Lawson addressed such accusations in a statement. “For anyone to suggest I am playing politics with voter registration is absurd,” she said.
In an interview with WIBC Tuesday, Carter defended the investigation, noting it started with a case in Hendricks County, not from the secretary of state’s office. “This will not be driven by politics. It will be driven by process and what we are expected to do legally and that’s exactly what we’ll do,” he said.
Carter said he hasn’t spoken to Pence about the probe.
“I wish people knew Mike Pence like me,” Carter said. “The thought that he would come to me and make this dark, shady deal to do something that he knew was wrong is as unconscionable as anything I’ve ever heard in my entire adult life. I have not talked to Mike Pence about this…and I’m going to be very frank with you: the notion that he would try and influence this is crazy.”
Varoga doesn’t see things the same way. Patriot Majority launched a statewide campaign to raise awareness of what it called a “partisan effort to disenfranchise 45,000 new Hoosier voters, most of whom are African-American.”
“This Republican effort to suppress the vote is a violation of civil rights, but it is also a dangerous and cynical move that undermines law-enforcement’s relations with its own citizens,” he said in a statement.
Rick Hasen, an election law expert of University of California-Irvine, stresses that in general even if there is voter registration fraud, that doesn’t translate to in-person fraud at the polls.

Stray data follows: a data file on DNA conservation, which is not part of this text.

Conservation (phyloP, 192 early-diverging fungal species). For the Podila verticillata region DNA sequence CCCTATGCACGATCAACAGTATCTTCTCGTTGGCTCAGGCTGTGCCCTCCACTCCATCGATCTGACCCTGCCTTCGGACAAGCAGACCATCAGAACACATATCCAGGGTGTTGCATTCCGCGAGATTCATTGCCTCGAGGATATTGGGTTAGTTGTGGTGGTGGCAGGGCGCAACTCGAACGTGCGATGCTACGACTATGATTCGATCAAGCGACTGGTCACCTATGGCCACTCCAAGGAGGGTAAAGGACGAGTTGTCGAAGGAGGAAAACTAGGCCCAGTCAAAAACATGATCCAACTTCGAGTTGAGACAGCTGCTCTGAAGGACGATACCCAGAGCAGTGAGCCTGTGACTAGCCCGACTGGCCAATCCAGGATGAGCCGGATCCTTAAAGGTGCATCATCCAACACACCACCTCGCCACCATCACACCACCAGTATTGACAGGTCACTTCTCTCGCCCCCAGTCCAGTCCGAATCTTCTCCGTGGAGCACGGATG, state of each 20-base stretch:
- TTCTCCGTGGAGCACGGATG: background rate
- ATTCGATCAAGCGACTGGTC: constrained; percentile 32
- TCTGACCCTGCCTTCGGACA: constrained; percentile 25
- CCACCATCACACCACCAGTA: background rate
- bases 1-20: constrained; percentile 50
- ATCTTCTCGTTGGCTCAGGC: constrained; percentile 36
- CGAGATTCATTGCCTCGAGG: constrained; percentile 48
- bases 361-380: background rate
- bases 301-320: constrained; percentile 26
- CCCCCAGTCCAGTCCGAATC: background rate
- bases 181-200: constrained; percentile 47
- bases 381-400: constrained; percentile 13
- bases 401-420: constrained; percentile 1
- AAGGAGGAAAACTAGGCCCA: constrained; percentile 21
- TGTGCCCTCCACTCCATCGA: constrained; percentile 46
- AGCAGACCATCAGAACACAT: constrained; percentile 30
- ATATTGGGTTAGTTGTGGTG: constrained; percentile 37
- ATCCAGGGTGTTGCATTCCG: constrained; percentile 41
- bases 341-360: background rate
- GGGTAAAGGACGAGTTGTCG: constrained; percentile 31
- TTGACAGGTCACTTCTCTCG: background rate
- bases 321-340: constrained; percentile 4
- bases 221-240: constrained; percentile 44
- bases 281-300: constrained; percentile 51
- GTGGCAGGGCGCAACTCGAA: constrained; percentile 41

In a recent blog post, he summed it up: “I never say voter fraud is non -existent,” he said and noted that it happens occasionally with absentee ballots and that action needs to be taken to clean up voter registration rolls.
“What is extremely rare and has not affected any election we know of since the 1980’s is impersonation fraud,” he said.
Hasen is critical of Trump statements on the campaign trail.
“Trump is undermining our faith in democracy itself by making irresponsible claims the election could be rigged through voter impersonation fraud and urging his followers, untrained to go to polls in ‘certain areas’ to ferret out voter fraud,” Hasen said.
Like others, Hasen is taking a wait-and-see approach on the Indiana case until Carter’s investigation is complete.
“It’s a puzzling case,” said Marjorie Hersey, a professor at Indiana University.
“By law, any groups that register voters are required to turn in all the registrations they receive, to make sure that they don’t decide to turn in only the forms of prospective voters who favor their party,” she said.
It’s not infrequent for a state to receive a number of inaccurate registration forms, Hersey said. She is worried that voters might hear allegations of voter fraud and be under the impression that “the old-time, cigar-chomping city ‘bosses’ that held power in many cities in the late 1800s and early 1900s are still alive and well.”
“Once people get a colorful image in their minds, it’s not easy to convince them of the reality of today’s elections,” she said.